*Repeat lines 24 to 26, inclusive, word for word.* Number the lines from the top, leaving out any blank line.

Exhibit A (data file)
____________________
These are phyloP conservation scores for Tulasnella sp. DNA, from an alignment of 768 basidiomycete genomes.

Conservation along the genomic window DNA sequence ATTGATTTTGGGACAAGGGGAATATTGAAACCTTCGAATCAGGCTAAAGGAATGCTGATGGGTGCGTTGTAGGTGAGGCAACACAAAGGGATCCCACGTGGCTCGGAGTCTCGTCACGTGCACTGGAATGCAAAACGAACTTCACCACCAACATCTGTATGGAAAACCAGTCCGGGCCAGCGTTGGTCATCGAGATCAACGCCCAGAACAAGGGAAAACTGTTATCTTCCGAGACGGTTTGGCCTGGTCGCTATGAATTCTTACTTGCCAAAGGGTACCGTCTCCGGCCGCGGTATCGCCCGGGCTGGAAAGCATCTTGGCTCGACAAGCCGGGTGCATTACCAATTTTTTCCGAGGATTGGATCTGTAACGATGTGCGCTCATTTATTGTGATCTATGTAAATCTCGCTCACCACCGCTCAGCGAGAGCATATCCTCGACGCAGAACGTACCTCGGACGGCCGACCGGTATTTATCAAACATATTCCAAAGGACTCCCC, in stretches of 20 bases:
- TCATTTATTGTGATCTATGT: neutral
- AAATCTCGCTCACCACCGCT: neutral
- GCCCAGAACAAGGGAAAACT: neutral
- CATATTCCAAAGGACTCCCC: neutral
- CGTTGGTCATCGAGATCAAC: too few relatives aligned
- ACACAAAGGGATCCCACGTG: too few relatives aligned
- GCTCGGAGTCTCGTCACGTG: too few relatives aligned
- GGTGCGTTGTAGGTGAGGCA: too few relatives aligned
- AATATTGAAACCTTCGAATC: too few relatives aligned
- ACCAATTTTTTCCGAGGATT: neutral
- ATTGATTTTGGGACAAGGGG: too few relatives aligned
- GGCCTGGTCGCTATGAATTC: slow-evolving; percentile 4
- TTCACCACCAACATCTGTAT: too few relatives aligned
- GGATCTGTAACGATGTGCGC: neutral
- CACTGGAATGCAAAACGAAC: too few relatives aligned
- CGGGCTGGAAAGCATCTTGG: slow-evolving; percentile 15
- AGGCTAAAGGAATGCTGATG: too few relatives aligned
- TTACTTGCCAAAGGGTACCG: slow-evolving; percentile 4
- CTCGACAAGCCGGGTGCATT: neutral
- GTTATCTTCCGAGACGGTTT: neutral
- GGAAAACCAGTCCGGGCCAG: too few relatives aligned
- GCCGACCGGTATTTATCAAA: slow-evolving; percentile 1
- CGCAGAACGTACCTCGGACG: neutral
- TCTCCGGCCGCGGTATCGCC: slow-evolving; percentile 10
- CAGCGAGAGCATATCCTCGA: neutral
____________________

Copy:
- GCCGACCGGTATTTATCAAA: slow-evolving; percentile 1
- CGCAGAACGTACCTCGGACG: neutral
- TCTCCGGCCGCGGTATCGCC: slow-evolving; percentile 10